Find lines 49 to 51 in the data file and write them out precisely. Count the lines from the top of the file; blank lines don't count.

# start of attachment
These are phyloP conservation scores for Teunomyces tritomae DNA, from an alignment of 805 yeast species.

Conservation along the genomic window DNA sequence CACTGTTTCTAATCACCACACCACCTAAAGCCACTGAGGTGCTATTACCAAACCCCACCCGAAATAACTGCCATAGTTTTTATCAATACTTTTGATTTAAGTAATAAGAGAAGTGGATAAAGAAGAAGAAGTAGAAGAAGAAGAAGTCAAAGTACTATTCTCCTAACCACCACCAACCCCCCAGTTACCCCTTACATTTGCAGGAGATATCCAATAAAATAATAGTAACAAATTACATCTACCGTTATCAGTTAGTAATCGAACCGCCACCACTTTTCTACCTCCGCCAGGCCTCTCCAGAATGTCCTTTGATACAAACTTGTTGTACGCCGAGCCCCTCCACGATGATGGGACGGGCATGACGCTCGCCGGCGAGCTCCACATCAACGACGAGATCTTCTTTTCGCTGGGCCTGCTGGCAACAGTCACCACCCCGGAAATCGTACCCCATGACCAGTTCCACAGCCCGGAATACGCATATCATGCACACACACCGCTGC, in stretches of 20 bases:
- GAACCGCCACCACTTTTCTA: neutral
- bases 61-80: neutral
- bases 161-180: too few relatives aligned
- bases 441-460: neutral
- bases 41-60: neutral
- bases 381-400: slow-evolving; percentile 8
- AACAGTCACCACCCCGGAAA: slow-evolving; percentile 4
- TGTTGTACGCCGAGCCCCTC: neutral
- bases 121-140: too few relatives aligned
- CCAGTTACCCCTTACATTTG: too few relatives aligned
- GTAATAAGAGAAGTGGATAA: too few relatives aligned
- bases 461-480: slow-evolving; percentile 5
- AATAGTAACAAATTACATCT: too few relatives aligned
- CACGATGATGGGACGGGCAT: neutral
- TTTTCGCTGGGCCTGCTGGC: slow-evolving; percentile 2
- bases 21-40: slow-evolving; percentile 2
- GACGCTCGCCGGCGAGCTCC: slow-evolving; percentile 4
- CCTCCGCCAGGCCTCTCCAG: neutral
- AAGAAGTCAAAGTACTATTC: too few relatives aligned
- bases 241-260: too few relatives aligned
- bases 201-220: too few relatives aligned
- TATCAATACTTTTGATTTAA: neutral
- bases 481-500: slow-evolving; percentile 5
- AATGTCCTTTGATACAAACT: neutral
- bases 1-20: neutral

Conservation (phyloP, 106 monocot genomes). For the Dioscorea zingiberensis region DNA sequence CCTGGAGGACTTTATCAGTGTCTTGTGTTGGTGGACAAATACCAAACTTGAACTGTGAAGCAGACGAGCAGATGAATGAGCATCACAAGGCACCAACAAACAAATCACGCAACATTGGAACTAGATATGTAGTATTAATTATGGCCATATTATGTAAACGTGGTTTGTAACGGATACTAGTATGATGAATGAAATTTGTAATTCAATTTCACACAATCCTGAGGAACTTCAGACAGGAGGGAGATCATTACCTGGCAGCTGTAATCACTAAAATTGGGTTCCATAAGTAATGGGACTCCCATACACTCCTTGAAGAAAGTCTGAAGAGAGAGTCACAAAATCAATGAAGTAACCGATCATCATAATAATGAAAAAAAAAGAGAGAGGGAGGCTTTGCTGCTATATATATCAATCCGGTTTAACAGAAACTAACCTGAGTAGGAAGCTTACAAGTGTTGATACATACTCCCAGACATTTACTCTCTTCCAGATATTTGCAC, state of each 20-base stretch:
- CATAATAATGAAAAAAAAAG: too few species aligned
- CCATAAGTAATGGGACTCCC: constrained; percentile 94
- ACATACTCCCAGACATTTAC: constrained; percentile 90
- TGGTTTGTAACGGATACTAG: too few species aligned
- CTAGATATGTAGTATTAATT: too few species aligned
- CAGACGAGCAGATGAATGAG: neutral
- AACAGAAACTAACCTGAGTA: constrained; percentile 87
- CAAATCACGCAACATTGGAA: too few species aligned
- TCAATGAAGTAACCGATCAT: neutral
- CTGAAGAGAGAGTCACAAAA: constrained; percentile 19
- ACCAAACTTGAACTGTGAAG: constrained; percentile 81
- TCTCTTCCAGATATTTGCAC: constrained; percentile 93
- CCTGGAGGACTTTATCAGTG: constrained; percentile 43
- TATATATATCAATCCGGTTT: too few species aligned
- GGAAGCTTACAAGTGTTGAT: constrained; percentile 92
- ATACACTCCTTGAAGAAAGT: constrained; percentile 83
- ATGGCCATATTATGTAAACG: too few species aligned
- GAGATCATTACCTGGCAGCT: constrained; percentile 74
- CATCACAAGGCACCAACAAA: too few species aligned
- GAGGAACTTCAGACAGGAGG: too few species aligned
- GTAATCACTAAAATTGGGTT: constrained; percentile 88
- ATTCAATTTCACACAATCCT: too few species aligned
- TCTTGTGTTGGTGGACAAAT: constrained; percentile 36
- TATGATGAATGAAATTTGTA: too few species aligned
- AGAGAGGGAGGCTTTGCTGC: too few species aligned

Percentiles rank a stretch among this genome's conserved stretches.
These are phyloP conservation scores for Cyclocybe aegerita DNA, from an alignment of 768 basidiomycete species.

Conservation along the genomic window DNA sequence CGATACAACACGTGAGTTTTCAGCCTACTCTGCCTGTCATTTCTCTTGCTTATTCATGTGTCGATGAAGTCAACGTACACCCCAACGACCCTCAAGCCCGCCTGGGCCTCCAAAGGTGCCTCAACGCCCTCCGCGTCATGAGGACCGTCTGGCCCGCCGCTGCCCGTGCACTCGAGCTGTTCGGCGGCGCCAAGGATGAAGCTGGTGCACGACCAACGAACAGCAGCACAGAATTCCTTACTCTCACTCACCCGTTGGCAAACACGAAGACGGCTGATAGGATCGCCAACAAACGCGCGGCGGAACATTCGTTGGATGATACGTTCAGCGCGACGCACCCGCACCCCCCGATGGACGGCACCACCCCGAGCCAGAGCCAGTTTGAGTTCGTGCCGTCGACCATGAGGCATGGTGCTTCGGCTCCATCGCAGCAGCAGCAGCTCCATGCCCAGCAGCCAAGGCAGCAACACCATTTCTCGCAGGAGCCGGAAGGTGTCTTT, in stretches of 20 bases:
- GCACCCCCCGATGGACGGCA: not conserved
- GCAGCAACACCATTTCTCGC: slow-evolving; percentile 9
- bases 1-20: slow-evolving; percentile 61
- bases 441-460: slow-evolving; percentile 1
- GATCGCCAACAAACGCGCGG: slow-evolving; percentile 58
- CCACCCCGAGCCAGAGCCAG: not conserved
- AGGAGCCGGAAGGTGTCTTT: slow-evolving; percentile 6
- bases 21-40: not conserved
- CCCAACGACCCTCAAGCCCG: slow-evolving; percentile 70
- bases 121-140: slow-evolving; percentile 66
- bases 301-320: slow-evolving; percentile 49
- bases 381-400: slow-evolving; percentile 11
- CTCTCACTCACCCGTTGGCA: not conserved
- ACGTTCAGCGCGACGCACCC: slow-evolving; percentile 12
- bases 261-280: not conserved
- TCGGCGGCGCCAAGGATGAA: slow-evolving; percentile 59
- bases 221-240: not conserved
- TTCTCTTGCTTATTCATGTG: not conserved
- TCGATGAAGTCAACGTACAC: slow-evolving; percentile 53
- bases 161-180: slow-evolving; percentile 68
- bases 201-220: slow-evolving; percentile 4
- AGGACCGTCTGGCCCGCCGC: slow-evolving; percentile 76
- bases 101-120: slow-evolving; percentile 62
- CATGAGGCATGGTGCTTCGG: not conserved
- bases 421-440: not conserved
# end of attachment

- GTAATCACTAAAATTGGGTT: constrained; percentile 88
- ATTCAATTTCACACAATCCT: too few species aligned
- TCTTGTGTTGGTGGACAAAT: constrained; percentile 36